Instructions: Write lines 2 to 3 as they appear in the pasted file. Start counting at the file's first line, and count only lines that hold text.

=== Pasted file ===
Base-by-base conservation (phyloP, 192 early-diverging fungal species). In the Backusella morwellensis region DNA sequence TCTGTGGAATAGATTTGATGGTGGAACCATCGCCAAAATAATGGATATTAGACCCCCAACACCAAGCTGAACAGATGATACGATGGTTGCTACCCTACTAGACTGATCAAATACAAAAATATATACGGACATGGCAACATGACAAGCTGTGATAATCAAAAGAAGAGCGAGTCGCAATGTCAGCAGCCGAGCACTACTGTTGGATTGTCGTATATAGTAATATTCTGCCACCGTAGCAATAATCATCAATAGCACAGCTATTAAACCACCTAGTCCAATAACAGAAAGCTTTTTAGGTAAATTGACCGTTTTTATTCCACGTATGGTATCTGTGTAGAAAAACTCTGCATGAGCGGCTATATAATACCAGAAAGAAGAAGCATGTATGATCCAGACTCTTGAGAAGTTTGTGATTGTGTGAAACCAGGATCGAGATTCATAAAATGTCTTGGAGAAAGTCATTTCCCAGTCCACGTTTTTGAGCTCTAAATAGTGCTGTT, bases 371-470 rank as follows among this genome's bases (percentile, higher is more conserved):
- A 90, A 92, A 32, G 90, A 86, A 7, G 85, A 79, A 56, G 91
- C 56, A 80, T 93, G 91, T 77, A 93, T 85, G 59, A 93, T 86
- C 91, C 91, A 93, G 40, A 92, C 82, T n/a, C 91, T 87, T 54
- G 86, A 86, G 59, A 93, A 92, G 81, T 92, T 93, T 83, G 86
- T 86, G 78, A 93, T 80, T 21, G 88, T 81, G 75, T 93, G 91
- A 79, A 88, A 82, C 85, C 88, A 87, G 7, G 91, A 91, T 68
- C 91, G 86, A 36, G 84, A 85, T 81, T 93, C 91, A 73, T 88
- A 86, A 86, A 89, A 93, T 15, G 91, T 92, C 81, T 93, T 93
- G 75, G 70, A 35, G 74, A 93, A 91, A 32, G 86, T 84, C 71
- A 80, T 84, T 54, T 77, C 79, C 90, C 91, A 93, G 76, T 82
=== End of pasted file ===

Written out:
- A 90, A 92, A 32, G 90, A 86, A 7, G 85, A 79, A 56, G 91
- C 56, A 80, T 93, G 91, T 77, A 93, T 85, G 59, A 93, T 86